Pennsylvania now has two neighbors that have passed fast-track foreclosure bills and the Keystone State is considering adding its own as a method to avoid a backlog of blighted properties.
Maryland recently joined Ohio in passing fast-track foreclosure bills, which expedite the foreclosure process for vacant properties.
Pennsylvania’s fast-track foreclosure process, which Barley Snyder attorneys continue to track, would allow lenders and servicers to obtain certification that a property is vacant and abandoned. If certified, it would allow a streamlined service of notices, removal of properties from local diversion programs and expedite a sheriff’s sale.
The bill passed through the House in May, and currently is being considered in the Senate before it would need Gov. Tom Wolf’s signature for final approval. Lenders and mortgage servicers are encouraged to continue monitoring for this possible development in Pennsylvania.
Maryland’s new law creates a procedure for the foreclosure process to be completed in as little as six months. By creating a fast-track program, Maryland legislators hope they can curb the tide of vacant and abandoned properties mired in a foreclosure process that now takes as long as two years. By allowing banks and mortgage servicers to quickly and efficiently foreclose on vacant and abandoned homes, the hope is properties can be preserved, sold and rehabilitated sooner rather than later.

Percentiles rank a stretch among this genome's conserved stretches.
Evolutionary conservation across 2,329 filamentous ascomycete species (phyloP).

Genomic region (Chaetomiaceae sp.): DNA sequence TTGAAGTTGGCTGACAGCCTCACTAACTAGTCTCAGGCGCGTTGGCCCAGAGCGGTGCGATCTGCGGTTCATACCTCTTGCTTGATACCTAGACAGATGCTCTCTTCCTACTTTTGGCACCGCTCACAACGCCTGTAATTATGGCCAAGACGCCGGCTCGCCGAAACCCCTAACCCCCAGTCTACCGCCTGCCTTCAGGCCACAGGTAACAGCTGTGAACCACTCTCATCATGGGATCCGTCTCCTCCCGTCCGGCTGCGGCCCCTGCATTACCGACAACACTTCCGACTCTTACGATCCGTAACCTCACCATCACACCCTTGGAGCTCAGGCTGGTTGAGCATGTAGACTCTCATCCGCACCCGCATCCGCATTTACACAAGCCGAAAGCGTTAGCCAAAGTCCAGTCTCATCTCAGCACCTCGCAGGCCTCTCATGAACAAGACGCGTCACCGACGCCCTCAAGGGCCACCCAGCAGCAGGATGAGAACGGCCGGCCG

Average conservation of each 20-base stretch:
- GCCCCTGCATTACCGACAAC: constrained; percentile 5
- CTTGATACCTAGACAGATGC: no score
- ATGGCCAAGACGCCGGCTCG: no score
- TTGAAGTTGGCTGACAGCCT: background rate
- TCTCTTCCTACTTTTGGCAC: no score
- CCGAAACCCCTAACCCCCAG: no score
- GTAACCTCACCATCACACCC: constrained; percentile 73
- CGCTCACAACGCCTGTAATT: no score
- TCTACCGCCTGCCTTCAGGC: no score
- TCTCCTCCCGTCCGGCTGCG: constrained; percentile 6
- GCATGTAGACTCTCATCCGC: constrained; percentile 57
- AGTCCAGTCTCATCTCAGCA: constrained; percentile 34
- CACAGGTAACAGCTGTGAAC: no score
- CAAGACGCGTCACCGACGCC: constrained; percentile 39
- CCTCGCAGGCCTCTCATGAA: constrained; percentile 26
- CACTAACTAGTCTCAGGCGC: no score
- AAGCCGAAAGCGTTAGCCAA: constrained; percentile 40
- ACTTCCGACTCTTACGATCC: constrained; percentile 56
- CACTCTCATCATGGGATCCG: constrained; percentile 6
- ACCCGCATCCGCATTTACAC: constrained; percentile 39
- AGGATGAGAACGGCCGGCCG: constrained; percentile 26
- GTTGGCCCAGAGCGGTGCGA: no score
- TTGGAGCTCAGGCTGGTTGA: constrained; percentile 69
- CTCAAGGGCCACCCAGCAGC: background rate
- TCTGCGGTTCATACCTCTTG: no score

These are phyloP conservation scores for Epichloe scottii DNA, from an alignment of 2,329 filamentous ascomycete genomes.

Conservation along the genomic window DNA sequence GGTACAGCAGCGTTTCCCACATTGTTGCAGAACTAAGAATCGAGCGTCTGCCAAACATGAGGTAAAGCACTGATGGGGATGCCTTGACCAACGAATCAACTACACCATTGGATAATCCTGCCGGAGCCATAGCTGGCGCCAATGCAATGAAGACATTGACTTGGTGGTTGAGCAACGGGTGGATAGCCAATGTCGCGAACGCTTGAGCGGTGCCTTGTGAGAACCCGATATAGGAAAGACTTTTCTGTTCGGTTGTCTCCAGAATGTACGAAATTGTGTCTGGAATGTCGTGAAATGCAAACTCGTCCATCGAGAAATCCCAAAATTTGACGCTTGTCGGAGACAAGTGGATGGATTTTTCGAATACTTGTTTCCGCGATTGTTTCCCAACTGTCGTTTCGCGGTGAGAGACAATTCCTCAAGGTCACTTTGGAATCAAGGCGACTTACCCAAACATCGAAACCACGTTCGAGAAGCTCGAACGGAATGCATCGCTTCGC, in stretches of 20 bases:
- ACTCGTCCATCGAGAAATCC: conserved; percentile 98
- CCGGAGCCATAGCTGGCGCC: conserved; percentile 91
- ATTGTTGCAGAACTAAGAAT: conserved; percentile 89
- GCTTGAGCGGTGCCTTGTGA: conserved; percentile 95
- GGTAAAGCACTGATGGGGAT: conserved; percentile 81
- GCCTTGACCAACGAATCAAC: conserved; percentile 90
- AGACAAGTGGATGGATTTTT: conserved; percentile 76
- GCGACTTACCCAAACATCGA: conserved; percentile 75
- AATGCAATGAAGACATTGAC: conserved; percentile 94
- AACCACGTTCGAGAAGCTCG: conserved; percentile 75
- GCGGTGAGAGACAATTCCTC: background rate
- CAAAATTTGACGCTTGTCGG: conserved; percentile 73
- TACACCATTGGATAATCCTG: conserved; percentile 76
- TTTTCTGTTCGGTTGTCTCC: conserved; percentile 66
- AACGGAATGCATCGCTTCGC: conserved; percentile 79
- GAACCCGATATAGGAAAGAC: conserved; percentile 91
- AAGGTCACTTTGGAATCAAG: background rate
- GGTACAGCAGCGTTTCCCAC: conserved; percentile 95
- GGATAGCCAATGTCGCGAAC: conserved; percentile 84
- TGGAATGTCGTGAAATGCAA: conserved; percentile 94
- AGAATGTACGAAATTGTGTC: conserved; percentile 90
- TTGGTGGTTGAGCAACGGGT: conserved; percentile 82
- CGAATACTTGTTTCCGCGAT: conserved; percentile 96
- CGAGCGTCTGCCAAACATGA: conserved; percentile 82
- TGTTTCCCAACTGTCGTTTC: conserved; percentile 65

The fast-track foreclosure law will allow lenders to file a petition for leave to immediately commence its foreclosure action if the subject property is vacant and abandoned. The law has a set of standards to qualify a residential property as “vacant and abandoned”:
- The court finds the mortgage has been in default for 120 days or more.
- At least three of the eleven criteria for vacancy are met.
- No mortgagor has filed an objection or answer to the petition setting forth a defense that would preclude final judgment.
- No mortgagor has officially claimed the property is not vacant and abandoned.
The criteria for proving vacancy include disconnected utilities, boarded up windows and doors, continuously unsecured structure, and accumulation of junk, litter, and debris. The Maryland law will go into effect on October 1.